By Paul Ndiho
For years, mobile money, possibly Kenya’s most successful invention, has been leading the way with an innovative mobile phone technology called mPesa. That technology has transformed the lives of millions of people.Kenya's Mpesa PKG
Paying for merchandise through your mobile phone has been made extremely easy, thanks to Kenya’s world-leading mobile money transfer system, mPesa. Launched in 2007 by Safari-com, the country’s largest mobile-network operator, it is now used by over 15 million Kenyans, equivalent to more than two-thirds of the adult population; around 25% of the country’s gross national product flows through it.
“mPesa is not just a mobile money transfer service. Especially here in Nairobi, it has revolutionized the way business is done. People are using mPesa to transact nearly any kind of business you can think about from paying their utility bills to paying for merchandise in a corner store.

Basil Omondi a student at Kenyatta University says mPesa is the best thing that has happened to Kenyans in a long time.
“mPesa is a money transaction system whereby someone sends money and someone can do transactions through the phone, whereby I can even pay bills from my phone, I can even send money, receive money and or deposit to my account and stuff like that…”
mPesa was originally designed as a system to allow micro finance-loan repayments to be made by phone, reducing the costs associated with handling cash and thus making possible lower interest rates. But after pilot testing, it was broadened to become a general money-transfer scheme.
“I usually do the transactions. I help the customers withdraw or deposit their money— In a day I can get about two hundred customers in a day.”
The success of mPesa has no doubt taken the whole world by surprise. Operators in some other countries are doing an increasingly good job of imitating it. William Baraya Nyagweso is a regular customer and explains how it works.
“I use it almost daily. Like today, I have used it three times and sometimes I can do much more transactions… explaining the how it works…”
Baraya Nyagweso says that Mpesa’s business model is particularly useful in a country where many people don’t have access to banks. Those who work in cities often send money back home to their families in rural villages.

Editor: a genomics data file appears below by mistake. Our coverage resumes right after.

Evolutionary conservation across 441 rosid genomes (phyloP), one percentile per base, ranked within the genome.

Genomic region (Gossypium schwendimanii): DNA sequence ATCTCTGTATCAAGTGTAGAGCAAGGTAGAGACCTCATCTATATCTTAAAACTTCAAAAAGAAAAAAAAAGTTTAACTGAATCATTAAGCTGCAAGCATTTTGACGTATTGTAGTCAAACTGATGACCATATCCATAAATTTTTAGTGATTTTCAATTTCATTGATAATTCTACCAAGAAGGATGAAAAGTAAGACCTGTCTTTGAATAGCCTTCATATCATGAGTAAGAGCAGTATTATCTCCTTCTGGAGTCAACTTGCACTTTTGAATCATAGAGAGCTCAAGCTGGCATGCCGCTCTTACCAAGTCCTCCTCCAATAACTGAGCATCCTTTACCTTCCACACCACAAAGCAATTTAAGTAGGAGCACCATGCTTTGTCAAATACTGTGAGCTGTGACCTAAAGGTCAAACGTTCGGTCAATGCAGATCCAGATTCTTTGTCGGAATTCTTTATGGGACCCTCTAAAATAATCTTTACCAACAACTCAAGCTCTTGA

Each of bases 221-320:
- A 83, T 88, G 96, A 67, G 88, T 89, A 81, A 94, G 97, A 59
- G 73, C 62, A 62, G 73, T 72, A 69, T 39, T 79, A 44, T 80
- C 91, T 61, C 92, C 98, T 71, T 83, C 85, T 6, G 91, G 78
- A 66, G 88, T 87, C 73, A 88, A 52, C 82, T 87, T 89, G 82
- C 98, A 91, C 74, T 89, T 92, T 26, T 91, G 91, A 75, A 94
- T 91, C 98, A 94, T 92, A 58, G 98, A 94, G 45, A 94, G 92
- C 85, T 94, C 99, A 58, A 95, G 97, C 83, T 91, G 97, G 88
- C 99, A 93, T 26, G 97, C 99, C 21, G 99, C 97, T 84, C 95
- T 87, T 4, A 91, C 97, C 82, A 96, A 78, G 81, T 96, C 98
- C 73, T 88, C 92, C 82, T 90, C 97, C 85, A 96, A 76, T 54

“So what Safaricom has done particularly on the transfer – is that it has had a significant impact you can say. And so the small enterprises, the women, and you know the technology that Safari-com is using is something that you don’t need to go to class to learn – an old woman can send you a hundred thousand shillings just a click on the phone. So the technology has made the banks bend low to the informal business sector.”
Philip Muganda, a resident of Mombasa, says mPesa is the new reliable way to send and receive money. Some Kenyans say storing money on mPesa is safer than the banks.
“I think mPesa has brought money to ordinary people’s pockets and it saves us the hustle of going to the bank and Que all the time and I think it’s a good thing. Personally, I bless the person who came up with mPesa.”
Economic analysts say some of the factors behind mPesa’s success cannot be copied; but many of them can, which means it should eventually be possible for other countries to follow Kenya’s pioneering example. Several countries, including Uganda, Tanzania, Afghanistan, and India have jumped on the bandwagon and are using mPesa.
Last November, the Kenyan operator Safaricom, reported a 24 percent jump in mPesa revenue — it’s active user base has also climbed to 15.7 million people, accounting for nearly $190 million dollars in transactions.
Paul Ndiho is a Ugandan – American video journalist/ executive producer, Africa Innovations & Technology based in Washington D.C with interests in innovation, technology and entrepreneurship in Africa. He is passionate about mentor-ship and developing the next generation of Africa’s young leaders., Facebook: Paul Ndiho and Twitter: @pndiho

Leave a Reply

Fill in your details below or click an icon to log in: Logo

You are commenting using your account. Log Out /  Change )

Facebook photo

You are commenting using your Facebook account. Log Out /  Change )

Connecting to %s